Bahrainis want 'torturers' put on trial

A demonstration has been held outside the Bahraini interior ministry demanding that officials accused of practising torture in the 1990s be put on trial.

    The king is being pressed to punish those accused of torture

    The demonstrators, who included dozens of women, chanted slogans calling for the resignation of national security agency chief Shaikh Abd al-Aziz Atiyatulla al-Khalifa.

    "Who killed my father under torture?" and "We demand compensation for all victims of state security law in Bahrain," read some of the banners held by the protesters.

    They also demanded the scrapping of a law protecting those accused of torture.

    Demanding justice

    The protesters rallied outside the interior ministry "because those who practised torture in the past have not only remained in their jobs, they have been promoted", said the head of the National Committee for Martyrs and Victims of Torture, which organised the demonstration.

    "The man who headed the security committee in the 1990s when it practised all forms of torture is now head of the national security agency," said a protester.

    The committee has organised several protests since it was set up in 2002 but this was the first held outside the interior ministry.

    The protesters distributed a statement demanding compensation for victims of torture, cancellation of a law which "shields executioners and killers", and the prosecution of those accused of torture.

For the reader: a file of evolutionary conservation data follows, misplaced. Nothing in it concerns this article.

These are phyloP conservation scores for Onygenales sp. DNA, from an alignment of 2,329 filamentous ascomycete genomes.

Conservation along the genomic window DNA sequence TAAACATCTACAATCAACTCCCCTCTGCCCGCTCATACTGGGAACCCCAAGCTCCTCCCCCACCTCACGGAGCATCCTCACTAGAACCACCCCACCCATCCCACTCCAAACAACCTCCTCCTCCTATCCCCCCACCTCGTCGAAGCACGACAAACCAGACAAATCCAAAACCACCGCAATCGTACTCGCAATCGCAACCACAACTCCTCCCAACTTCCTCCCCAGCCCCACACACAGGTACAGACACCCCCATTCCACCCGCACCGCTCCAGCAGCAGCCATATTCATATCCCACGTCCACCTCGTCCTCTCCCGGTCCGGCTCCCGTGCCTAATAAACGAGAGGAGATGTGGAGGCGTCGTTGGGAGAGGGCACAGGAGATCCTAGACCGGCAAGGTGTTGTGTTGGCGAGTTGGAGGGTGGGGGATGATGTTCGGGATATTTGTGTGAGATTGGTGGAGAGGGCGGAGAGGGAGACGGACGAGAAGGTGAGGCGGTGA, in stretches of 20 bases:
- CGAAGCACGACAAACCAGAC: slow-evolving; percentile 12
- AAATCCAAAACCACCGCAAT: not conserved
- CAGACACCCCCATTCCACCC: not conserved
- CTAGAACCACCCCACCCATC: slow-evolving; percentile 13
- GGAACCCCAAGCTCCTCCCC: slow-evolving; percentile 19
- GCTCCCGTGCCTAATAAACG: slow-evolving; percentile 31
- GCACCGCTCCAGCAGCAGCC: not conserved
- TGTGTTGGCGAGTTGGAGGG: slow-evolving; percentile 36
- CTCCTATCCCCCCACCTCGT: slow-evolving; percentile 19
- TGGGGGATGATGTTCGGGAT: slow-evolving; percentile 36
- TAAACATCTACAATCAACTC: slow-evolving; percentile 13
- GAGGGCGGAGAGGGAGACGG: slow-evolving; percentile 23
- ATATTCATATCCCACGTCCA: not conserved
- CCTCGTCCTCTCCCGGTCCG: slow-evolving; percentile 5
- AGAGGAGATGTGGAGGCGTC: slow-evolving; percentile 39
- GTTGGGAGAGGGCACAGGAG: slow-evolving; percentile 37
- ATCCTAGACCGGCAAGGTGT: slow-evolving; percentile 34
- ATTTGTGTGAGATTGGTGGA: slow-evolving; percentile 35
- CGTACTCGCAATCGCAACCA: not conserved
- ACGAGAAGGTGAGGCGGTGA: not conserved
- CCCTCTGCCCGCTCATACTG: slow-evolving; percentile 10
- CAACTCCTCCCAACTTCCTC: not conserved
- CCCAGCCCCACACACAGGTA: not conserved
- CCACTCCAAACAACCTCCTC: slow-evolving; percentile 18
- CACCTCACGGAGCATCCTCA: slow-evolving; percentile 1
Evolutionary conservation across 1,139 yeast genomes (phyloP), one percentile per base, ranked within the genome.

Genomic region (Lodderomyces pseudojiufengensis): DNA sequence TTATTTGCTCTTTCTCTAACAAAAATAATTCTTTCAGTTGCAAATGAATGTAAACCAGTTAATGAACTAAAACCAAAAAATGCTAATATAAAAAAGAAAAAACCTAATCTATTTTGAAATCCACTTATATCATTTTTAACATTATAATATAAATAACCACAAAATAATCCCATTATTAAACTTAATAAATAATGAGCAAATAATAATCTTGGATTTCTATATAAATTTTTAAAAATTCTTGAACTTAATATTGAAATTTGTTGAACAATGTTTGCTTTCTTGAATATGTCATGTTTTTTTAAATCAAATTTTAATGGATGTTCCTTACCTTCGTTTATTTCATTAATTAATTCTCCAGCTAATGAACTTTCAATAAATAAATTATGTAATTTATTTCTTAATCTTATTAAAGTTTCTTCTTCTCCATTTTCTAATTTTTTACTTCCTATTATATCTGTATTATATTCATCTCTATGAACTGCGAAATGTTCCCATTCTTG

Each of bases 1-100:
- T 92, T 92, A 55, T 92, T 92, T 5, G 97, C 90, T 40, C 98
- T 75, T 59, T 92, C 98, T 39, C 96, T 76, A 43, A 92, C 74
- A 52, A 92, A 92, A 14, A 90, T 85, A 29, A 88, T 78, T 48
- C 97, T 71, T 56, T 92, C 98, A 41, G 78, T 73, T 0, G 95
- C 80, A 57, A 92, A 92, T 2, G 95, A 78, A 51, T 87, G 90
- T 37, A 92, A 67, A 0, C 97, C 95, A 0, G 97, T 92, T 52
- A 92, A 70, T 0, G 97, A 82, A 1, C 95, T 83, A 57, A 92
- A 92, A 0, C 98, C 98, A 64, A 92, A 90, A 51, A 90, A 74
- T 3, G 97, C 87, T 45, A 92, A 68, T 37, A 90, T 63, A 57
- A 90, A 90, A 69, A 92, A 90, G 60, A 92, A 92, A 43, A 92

Bahrain's King Hamad bin Isa al-Khalifa issued a decree in October 2002 stipulating that courts can no longer hear cases brought against individuals accused of crimes committed before a general amnesty declared in February 2001 as part of national reconciliation and political reform.

    SOURCE: AFP


    YOU MIGHT ALSO LIKE

    'We scoured for days without sleeping, just clothes on our backs'

    'We scoured for days without sleeping, just clothes on our backs'

    The Philippines’ Typhoon Haiyan was the strongest storm ever to make landfall. Five years on, we revisit this story.

    How Moscow lost Riyadh in 1938

    How Moscow lost Riyadh in 1938

    Russian-Saudi relations could be very different today, if Stalin hadn't killed the Soviet ambassador to Saudi Arabia.

    Daughters of al-Shabab

    Daughters of al-Shabab

    What draws Kenyan women to join al-Shabab and what challenges are they facing when they return to their communities?